Drowsy after a heavy holiday meal, I settled in to finish Stefan Zweig’s classic 1934 biography of Marie Antoinette. As I drifted in and out of sleep, the Versailles in Zweig’s account of the final days of Louis XVI and his queen faded and was replaced in my imagination with the people’s Versailles at Second and Monroe, which shares with the palace outside Paris the same elaborate etiquette, the same sycophancy, the same ambitious courtiers – and the same resentful crowds outside the gates, yearning to pull it down.
One of them, of course, is Bruce Rauner, who famously, bought himself a governorship so he could bring down from the inside a regime that is complacent, corrupt and sclerotic. He did not come to Springfield to head a government, but to foment an insurrection. When Rauner looks at the unionized public sector workers and their politician-protectors, he sees the privileged clergy and the aristocracy of old France. The government that served them was tottering under the weight of debt left by decades of foolish extravagance, and the petit bourgeoisie was up in arms about paying the taxes needed to retire it. The only interesting question was, who would push it over, and in what direction?
As in 1770s France, Illinois is split between liberals who would reform a bad system by altering the basic contract between public workers and government, and those who distrusted reform because it might drain the energy from the fight they really want, which is to alter the basic contract between citizen and government. Rauner is usually characterized by the press as merely an unconventional politician, but I suspect he prefers to think of himself as a revolutionary of sorts, like the many French aristocrats who demanded liberty in the name of The People. He is devoted not to a career but a cause; if by winning the revolution he loses the office, he will be satisfied.
Indifferent to constitutional order or to bureaucratic necessities, he is willing to use any tactic that advances his aims. These include conventional politics when it is convenient, but when it isn’t, he is perfectly willing to resort to extra-political measures. What is withholding funds for crippled children but a low-grade form of terrorism, in which violence is visited upon the innocents in order to excite a frightened populace to accept political change that would have been unthinkable had not the State of Illinois been reduced to crisis? What is his threat to withhold state financial help from Chicago’s public schools if Mr. Emanuel doesn’t help pass his anti-union legislation but extortion? What was his attempt to rouse local governments to his agenda but a rewording of Pierre-Joseph Cambon, who urged, “To reject with more efficacy the defenders of despotism, we have to . . . convert the people to the cause.” Rauner has even drawn up his own list of opponents of the Revolution and doomed them to the guillotine next fall.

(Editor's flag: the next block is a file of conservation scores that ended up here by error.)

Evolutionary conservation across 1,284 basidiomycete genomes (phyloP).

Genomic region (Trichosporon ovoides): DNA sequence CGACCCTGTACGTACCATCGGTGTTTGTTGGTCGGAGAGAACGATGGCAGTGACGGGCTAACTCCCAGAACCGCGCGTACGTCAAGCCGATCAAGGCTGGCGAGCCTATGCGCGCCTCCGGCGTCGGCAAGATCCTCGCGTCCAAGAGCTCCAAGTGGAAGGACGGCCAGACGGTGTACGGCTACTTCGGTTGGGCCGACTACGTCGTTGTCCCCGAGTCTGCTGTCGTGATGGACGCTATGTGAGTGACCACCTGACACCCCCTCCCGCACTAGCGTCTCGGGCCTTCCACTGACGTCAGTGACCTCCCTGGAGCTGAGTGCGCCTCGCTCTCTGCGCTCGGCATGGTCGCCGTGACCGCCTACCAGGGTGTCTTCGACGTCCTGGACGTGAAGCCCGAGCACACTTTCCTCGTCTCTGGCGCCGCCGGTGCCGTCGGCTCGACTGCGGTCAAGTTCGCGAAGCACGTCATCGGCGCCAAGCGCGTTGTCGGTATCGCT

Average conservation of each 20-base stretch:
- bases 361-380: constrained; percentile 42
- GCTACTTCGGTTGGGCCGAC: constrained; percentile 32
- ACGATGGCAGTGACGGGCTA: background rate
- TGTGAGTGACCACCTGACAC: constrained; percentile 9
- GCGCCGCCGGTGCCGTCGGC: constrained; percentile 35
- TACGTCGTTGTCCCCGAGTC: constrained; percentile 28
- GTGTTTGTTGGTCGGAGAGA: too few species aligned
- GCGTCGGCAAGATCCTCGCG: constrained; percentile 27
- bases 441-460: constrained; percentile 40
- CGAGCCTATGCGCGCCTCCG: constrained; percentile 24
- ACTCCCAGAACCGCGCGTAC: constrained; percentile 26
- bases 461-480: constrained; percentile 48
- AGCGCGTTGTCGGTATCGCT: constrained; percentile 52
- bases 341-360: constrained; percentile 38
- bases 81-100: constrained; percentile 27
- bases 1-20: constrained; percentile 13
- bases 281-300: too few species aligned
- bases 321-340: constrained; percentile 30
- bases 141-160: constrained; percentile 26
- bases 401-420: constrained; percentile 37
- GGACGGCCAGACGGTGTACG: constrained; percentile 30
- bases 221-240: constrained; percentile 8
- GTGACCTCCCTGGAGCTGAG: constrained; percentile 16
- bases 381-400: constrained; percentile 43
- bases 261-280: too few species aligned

I began to wonder whether the revolutionary generation portrayed by Zweig has other counterparts at the Statehouse. If Rauner embodies the ambitions of the Commune, Mr. Madigan is a Girondist to his core. That faction stood for the politics of the legislative chamber; Rauner will take comfort in the fact that the Girondists were defeated by the politicians of the streets, who roused the ignorant against them with half-truths and executed them en masse during the Reign of Terror, which, if things work out Rauner’s way, will happen again on Election Day, 2016.
Temperamentally, Rauner the corporate predator reminds me of the Comte de Mirabeau, deputy to the National Assembly from Aix-en-Provence. “The other members of the National Assembly,” Zweig reminds us, “worthy and well-meaning intellectuals, shrewd lawyers, convinced democrats, thought in idealistic terms of order and reorganization.” Mirabeau in contrast was better fitted than they to guide the Revolution, “being the very spirit of revolt, the human embodiment of the will to liberty, insubordination, and anarchy.”
But temperament is not a program. The French Revolution was a profound reordering of society from top to bottom, but the new Illinois imagined by Rauner the governor utterly lacks that kind of boldness. Rauner seems more likely to end up as our Jacques Necker, France’s director general of finance in the late 1770s, who aimed to restore the finances of the state but ended up proposing only puny efficiencies of the sort contained among the recent recommendations of Rauner’s consolidation task force.
After a while, I put down my book. The only clear lesson I took from it is that nothing in the past is precisely like the present, and that Mr. Rauner, like his very distant ancestors in 18th century France, will have to make up his revolution as he goes along. It is easier to imagine revolutions than to achieve them, as I suspect that Mr. Rauner is beginning to realize.
Contact James Krohe Jr. at KroJnr@gmail.com.